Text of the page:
- A system of teacher development and recruitment that ensures each classroom is staffed with a high-quality teacher who is supported with early and ongoing professional learning and provided competitive pay;
- A system of principal development and recruitment that ensures each school is led by a high-quality principal who is supported with early and ongoing professional learning and provided competitive pay;
- A finance system that provides adequate, equitable, and predictable funding to school districts and, importantly, adequate resources to address the needs of all North Carolina schools and students, especially at-risk-students as defined by the Leandro decisions;
- An assessment and accountability system that reliably assess multiple measures of student performance against the Leandro standard and provides accountability consistent with the Leandro standard;
- An assistance and turnaround function that provides necessary support to low-performing schools and districts;
- A system of early education that provides access to high-quality pre-kindergarten and other early childhood learning opportunities to ensure that all students at-risk of educational failure, regardless of where they live in the State, enter kindergarten on track for school success; and
- An alignment of high school to postsecondary and career expectations, as well as the provision of early postsecondary and workforce learning opportunities, to ensure student readiness to all students in the state.
“As the WestEd Report and the record in this case demonstrate, the State Defendants have implemented numerous ambitious programs and initiatives over the last 20 years, but the Leandro mandate remains unmet,” the consent order states. “Many of these programs, however, have not endured or have not been expanded statewide as needs dictated. The Court finds and concludes that North Carolina faces greater challenges than ever in meeting its constitutional obligations, many children across North Carolina are still not receiving the constitutionally-required opportunity for a sound basic education, and systemic changes and investments are required for the State Defendants to deliver each of the Leandro tenets.”
Attorneys for both the plaintiffs and the defendants in the case agreed today that there is general consensus about what needs to be done and what the process should be moving forward.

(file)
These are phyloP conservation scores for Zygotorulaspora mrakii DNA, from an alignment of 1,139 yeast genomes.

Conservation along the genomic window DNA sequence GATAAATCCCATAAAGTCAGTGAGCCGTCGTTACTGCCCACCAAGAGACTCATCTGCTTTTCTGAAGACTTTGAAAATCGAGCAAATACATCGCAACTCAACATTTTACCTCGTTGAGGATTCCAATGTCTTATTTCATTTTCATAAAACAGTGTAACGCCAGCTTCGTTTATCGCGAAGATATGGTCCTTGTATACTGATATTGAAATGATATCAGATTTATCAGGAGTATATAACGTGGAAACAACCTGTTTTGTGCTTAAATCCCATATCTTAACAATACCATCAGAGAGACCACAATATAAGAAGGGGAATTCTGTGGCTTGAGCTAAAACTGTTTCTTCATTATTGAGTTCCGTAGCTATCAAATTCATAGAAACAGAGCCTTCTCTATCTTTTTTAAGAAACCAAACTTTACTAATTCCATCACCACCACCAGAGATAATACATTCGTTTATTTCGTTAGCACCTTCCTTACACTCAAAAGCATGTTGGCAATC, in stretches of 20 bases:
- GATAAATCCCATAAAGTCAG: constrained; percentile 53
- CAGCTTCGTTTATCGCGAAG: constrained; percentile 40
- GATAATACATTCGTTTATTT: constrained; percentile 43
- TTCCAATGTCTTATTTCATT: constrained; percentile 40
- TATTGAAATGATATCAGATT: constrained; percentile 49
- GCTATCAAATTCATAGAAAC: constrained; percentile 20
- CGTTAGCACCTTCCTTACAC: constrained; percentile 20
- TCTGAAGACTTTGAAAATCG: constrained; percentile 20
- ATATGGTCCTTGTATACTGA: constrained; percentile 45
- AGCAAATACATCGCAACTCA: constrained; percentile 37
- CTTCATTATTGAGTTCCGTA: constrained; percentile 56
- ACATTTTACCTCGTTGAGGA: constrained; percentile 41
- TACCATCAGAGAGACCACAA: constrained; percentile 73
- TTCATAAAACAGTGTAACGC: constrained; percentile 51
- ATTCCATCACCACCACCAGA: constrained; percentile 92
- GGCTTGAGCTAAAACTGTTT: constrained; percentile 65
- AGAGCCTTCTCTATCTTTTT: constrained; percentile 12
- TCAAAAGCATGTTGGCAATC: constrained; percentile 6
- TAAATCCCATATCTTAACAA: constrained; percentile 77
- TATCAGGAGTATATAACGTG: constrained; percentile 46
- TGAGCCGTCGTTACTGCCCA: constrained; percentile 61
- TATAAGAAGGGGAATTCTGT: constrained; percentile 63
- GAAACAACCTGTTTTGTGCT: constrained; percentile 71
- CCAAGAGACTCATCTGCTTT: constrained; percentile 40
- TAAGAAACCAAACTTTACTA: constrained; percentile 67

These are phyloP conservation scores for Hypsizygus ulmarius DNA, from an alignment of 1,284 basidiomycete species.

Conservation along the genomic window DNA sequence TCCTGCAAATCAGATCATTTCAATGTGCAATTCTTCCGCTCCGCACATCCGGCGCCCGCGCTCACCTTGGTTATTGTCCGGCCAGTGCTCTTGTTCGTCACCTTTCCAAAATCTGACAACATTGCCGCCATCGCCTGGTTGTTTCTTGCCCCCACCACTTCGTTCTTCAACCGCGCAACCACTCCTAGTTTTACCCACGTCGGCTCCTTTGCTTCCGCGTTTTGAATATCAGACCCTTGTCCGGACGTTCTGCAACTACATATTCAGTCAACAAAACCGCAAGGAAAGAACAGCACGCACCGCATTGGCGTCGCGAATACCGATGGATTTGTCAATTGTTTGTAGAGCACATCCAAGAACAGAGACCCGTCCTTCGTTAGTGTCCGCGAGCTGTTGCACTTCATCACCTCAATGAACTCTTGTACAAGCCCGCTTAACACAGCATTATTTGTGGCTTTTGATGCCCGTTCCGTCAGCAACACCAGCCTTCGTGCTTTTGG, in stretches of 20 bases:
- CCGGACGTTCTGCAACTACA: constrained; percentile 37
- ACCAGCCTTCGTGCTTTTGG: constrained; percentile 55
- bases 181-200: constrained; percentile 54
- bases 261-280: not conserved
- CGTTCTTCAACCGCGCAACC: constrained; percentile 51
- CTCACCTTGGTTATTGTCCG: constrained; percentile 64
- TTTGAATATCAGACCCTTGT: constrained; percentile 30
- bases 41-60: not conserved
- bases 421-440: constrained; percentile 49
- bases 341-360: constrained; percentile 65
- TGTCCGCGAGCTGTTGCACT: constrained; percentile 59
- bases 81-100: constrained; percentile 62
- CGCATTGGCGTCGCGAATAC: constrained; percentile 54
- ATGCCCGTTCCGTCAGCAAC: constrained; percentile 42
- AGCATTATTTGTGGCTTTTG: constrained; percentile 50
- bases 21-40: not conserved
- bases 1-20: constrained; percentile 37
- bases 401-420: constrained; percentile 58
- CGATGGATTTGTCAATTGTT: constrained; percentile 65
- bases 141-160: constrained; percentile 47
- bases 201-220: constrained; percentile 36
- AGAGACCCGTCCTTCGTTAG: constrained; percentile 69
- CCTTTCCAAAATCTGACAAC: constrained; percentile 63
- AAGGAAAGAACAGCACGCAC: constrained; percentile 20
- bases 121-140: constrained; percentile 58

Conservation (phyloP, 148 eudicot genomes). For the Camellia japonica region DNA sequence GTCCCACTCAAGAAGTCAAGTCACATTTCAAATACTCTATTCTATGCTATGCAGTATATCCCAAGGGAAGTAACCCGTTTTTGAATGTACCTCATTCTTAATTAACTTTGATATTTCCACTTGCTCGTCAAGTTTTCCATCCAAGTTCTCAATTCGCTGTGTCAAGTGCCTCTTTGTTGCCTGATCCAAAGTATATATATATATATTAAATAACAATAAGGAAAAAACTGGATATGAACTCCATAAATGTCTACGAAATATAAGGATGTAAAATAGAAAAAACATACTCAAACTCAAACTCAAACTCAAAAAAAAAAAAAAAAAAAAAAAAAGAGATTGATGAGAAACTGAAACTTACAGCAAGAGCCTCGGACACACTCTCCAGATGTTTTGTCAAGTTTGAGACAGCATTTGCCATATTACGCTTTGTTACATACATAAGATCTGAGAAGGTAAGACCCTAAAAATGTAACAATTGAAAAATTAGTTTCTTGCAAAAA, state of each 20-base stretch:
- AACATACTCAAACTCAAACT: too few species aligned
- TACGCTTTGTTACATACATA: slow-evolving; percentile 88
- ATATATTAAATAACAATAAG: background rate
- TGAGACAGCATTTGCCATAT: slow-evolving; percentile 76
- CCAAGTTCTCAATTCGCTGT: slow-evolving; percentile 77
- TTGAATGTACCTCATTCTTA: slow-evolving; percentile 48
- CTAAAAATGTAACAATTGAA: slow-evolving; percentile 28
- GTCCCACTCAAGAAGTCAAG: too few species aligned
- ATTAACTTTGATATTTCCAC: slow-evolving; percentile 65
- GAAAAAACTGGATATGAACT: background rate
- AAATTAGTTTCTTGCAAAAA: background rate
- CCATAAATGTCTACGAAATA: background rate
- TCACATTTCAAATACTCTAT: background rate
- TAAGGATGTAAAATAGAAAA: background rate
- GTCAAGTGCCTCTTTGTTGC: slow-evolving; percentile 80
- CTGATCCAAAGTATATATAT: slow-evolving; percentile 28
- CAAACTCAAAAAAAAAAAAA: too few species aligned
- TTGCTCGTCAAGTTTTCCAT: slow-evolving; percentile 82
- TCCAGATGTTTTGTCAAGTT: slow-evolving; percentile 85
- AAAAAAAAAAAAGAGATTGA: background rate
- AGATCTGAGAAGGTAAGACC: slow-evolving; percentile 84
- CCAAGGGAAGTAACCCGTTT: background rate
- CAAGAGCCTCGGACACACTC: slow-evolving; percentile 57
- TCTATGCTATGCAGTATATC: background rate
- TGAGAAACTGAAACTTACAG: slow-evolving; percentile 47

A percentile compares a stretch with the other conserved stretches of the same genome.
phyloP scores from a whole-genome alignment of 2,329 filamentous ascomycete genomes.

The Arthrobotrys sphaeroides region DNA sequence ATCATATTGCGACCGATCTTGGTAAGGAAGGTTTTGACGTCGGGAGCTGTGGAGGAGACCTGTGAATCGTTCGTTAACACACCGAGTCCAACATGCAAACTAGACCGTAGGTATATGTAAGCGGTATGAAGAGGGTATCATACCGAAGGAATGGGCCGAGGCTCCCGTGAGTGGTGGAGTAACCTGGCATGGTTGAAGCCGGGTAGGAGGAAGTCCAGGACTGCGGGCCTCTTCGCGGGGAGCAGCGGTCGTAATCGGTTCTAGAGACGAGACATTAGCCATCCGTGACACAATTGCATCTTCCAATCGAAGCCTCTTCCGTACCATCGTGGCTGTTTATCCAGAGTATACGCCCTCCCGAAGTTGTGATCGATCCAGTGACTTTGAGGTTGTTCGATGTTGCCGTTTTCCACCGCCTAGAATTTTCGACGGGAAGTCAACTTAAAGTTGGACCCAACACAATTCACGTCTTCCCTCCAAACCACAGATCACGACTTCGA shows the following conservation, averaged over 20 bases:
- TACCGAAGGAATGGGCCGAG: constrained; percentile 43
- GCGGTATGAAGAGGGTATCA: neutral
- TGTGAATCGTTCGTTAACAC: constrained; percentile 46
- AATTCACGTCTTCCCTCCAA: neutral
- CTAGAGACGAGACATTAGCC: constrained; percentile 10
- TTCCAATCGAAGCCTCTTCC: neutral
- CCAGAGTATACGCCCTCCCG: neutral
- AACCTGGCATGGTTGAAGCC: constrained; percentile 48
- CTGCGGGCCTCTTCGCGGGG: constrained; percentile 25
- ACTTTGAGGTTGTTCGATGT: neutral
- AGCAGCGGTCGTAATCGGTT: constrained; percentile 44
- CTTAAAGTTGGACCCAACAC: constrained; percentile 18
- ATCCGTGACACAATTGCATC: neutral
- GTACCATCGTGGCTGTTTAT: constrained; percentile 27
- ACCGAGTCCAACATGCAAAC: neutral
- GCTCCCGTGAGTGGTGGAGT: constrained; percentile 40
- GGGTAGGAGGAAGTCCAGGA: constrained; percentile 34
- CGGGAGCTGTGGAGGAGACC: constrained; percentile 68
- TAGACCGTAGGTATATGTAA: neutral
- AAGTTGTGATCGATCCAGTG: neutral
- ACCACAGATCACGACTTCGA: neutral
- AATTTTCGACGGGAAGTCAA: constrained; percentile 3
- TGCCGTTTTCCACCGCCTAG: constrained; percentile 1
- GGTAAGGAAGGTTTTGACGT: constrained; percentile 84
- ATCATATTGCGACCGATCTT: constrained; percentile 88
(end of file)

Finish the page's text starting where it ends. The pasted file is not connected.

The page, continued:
Dubis said that the work getting all the parties to the point of agreement was “historic” and “unprecedented.”
“All parties understand that we have a lot of work to do,” she said.
Amar Majmundar, senior deputy attorney general at the state Department of Justice arguing for the defendants, said it wasn’t easy to get everybody together into a room.
“Inertia is really the root cause of these problems,” he said.
But he said having all the parties in one room in agreement is “emblematic of the fact” that nobody is OK with things as they are.
“We want our kids to have as good an education as they can,” he said, adding later: “What I worry about is the idea that there’s a silver bullet. There’s really not.”
Lee also recognized that he was in a unique circumstance: judging a case where the two sides were basically in agreement.
“This is not the typical adversary proceeding in which I find myself,” he said. “I trust that everyone is on the same page in terms of the needs we have in this state.”
While both sides in the case may agree, recent reporting from The Carolina Journalquestions whether Republicans are on the same page as the court.
There was also a lot of discussion in court about who would be in charge of monitoring to ensure a plan of action is actually implemented.
Lee said he wanted as many stakeholders as possible to be involved, including members of the General Assembly.
“We need to have everybody at least aware,” he said. “I’ve seen a couple of criticisms that perhaps there were some things that were not captured in this report because the legislature wasn’t asked about it.”
He said if that’s the case, he wants to hear input from lawmakers about the report.
From the point of view of those in agreement with the consent order, the stakes are high.
“The educational obstacles facing the State’s at-risk students are real, steep, and require urgency,” the consent order states.
During court, Lee said that his obligation as a judge in this case is clear:
“To follow the edicts of our Supreme Court,” he said. “And that’s been put aside for a while. And it’s the only case I’ve got. I’m supposed to be retired.”